The collection of road songs. Ballads, gypsy rolls, Italo Western piano tunes, heavy guitar riffs entangled with sound loops and Autoharp picking could best be described as industrial blues transporting the audience into a world of the uncompromising explorer. Their new album goes back to the basics. After deciding to give up their house in Berlin 2010 the couple is on the road in search of new horizons. Celebrating this restless nomadic lifestyle they decided to go back to classic songwriting, without sequencing or electronic processing. Concentrating purely on their instruments (guitar, autoharp, keyboards, drums) their songs can be performed on any stage and unplugged. Disregarding fashion, conventions or everyday standards, their lyrics speak of the world they are discovering.

Divin - (1981)

Divin is a particularly portentous recording, with minimal, bumping electronics propelled by legions of robot drum machines and draped in gauzy ghost shapes. The result is an austere electro-hybrid that fully anticipates much of the minimal electronic threat currently stoking so many boilers. But what really makes Divin stand out from a thousand animated circuit boards is its odd recording quality. The whole thing feels like its broadcast through a thick greyscale fug, the same kind of muzzy distance that that makes the weakest of shortwave broadcasts seem so hopelessly forlorn. Rumour has it that Agi was also the man behind the legendary Voice records, who issued the ultra mysterious Brast Burn and Karuna Khyal records that turned up on the Nurse With Wound list alongside Tolerance themselves and were later reissued by Paradigm. So call Divin another thrilling piece in the puzzle.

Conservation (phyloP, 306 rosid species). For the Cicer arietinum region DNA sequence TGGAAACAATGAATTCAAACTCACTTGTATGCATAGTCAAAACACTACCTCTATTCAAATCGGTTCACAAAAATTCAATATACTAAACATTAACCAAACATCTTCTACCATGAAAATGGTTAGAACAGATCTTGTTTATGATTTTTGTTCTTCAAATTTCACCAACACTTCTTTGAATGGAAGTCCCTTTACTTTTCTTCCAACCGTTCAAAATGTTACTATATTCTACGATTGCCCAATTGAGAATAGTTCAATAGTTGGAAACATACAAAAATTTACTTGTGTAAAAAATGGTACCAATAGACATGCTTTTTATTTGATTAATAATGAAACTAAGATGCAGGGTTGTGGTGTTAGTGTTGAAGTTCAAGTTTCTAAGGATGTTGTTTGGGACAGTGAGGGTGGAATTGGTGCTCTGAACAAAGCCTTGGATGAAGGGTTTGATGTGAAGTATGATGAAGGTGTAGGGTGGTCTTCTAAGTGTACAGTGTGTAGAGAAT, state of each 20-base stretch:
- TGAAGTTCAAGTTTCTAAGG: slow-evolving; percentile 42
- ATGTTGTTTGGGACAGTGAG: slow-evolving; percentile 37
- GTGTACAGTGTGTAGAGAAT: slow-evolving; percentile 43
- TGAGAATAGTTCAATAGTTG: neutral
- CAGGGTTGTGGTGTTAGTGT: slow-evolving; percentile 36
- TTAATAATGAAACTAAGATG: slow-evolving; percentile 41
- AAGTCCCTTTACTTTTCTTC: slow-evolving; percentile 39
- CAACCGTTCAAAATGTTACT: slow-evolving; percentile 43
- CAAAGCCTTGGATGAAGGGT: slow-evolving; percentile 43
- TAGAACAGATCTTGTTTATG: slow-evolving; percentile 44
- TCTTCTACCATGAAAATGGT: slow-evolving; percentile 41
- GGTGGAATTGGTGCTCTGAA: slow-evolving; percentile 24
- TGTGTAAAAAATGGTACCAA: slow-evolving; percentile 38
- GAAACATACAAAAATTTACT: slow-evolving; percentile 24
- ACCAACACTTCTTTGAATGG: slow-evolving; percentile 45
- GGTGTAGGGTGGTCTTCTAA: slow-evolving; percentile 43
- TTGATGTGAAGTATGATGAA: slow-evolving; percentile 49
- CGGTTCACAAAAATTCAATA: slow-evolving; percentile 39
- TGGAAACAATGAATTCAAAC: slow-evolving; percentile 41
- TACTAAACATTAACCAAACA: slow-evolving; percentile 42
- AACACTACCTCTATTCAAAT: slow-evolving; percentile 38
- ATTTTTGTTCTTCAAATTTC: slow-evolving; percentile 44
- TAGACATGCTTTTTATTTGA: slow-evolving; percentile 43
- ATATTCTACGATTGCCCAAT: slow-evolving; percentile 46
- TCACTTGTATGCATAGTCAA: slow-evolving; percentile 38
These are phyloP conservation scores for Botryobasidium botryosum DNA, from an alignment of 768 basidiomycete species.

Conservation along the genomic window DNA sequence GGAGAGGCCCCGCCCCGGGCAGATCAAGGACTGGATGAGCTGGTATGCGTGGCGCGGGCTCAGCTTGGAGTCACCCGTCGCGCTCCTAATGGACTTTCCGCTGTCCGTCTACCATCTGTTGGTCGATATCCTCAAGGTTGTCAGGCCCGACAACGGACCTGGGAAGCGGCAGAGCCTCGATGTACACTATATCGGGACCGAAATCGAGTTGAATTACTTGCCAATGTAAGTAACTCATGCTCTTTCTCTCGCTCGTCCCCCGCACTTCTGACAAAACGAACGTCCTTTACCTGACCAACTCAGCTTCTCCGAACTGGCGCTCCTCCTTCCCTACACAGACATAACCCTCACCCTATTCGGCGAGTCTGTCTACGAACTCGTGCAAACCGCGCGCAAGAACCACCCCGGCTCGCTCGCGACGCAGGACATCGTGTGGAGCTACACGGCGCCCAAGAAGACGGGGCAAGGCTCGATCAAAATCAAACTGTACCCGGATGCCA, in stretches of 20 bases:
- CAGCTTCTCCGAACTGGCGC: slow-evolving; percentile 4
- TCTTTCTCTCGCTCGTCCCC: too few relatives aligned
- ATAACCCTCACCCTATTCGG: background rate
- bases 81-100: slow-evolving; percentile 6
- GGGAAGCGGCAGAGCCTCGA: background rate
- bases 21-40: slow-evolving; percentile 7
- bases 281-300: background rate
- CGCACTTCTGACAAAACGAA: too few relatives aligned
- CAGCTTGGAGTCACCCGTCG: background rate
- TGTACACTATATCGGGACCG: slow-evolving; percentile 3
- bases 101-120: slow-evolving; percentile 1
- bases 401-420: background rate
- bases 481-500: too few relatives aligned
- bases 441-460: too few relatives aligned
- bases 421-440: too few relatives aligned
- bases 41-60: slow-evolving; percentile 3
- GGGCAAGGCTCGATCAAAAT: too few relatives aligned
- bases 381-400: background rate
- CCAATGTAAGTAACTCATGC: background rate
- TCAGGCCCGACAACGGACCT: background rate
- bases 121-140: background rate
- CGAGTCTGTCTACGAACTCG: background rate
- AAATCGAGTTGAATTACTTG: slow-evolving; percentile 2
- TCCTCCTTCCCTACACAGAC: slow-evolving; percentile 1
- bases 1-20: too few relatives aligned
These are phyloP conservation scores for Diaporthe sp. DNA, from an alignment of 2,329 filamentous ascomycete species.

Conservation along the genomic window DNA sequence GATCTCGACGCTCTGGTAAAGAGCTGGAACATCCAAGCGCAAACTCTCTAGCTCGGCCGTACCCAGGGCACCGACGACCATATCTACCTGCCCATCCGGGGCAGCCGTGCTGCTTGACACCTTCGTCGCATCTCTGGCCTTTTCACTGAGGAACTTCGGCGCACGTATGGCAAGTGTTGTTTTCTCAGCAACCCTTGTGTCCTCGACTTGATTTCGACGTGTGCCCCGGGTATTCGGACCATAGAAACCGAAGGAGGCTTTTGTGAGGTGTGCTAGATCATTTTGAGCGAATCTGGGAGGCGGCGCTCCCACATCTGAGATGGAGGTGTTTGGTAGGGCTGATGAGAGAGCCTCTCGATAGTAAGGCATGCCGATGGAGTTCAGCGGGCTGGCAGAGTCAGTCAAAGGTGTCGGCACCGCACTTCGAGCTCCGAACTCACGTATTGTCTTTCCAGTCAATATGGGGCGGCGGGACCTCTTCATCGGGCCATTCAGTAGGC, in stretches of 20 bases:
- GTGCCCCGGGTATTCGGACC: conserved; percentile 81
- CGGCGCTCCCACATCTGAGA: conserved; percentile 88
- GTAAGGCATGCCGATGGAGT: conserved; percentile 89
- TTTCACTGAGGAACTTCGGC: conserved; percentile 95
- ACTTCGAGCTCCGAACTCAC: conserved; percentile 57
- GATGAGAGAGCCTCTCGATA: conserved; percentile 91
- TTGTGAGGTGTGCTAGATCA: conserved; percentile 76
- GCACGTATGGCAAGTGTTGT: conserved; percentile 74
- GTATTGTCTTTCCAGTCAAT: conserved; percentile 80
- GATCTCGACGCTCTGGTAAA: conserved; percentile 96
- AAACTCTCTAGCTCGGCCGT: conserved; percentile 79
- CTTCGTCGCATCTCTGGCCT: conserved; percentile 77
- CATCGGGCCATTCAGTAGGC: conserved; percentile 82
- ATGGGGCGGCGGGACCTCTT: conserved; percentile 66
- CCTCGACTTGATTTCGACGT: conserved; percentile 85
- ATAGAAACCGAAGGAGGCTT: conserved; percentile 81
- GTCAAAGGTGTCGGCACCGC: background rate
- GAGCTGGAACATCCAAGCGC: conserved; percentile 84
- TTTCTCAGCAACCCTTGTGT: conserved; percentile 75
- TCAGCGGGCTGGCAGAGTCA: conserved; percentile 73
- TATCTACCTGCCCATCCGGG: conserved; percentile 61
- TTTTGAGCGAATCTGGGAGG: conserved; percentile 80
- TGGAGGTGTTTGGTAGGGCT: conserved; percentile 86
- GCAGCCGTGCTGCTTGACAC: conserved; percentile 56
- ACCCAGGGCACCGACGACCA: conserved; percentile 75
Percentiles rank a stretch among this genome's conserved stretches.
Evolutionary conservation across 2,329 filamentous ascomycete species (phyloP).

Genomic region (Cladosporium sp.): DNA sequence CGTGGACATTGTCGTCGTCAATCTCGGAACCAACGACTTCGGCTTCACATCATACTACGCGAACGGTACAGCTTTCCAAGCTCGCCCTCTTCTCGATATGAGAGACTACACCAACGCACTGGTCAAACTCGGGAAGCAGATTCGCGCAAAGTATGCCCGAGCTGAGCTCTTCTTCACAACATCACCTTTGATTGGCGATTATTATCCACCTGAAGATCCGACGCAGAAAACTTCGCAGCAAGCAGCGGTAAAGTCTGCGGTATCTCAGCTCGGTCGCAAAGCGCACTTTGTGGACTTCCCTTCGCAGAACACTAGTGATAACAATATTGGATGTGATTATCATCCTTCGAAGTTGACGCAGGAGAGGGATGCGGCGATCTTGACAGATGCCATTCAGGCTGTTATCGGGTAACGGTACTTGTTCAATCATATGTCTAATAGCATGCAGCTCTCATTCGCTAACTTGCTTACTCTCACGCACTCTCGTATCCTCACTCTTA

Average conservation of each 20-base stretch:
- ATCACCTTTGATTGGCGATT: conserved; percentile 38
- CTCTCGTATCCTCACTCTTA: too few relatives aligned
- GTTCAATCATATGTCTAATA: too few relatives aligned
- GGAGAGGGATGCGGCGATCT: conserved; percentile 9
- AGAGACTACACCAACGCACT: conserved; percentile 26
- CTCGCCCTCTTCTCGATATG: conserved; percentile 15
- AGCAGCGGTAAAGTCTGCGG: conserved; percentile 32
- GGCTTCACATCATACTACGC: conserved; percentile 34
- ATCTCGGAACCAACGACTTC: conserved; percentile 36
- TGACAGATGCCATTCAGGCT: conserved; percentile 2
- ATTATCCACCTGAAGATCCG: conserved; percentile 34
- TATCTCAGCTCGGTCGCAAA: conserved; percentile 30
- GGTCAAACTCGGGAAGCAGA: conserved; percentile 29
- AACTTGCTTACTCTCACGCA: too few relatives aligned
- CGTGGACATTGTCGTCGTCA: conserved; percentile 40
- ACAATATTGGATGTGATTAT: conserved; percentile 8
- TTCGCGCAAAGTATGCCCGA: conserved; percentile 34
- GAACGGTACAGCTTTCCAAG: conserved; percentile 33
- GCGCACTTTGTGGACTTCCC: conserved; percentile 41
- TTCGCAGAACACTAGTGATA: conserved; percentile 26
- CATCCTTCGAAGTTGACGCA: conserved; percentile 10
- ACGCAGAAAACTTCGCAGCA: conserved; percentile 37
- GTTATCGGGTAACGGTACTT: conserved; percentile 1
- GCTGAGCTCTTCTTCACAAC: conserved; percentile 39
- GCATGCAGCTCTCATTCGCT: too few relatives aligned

Wednesday, March 23, 2011

Island Of Living Puke - (1986)

Another in the line of eccentric rock experimentalists led by Zappa and Beefheart, Zoogz Rift was influenced by those two as well as figures artistic (Dali) and literary/sociological (Ayn Rand, author of the objectivist pillar Atlas Shrugged). Born in New Jersey but later a resident of California, Rift began recording in the 1979 with Idiots on the Miniature Golf Course, for Snout Records. The album began a long association with his two major collaborators, Richie Häss and John Van Zelm Trubee (also a member of the Ugly Janitors of America), and proved similar to the zany freak-out of Beefheart, to whom it's dedicated. Much of Zoogz Rift's eccentricities began to be overwhelmed by his growing musical ability in the mid-'80s, and though albums like Amputees in Limbo, Island of Living Puke and the three volumes included in the Water trilogy were hardly commercial propositions, they found Rift embracing synthesizers and samplers as well as the traditional guitars. His last LP in a long series for the punk label SST Records was 1989's Torment, after which Rift recorded for Trigon and the German label Musical Tragedies. (

Monday, March 21, 2011

Soul Machine - (1995)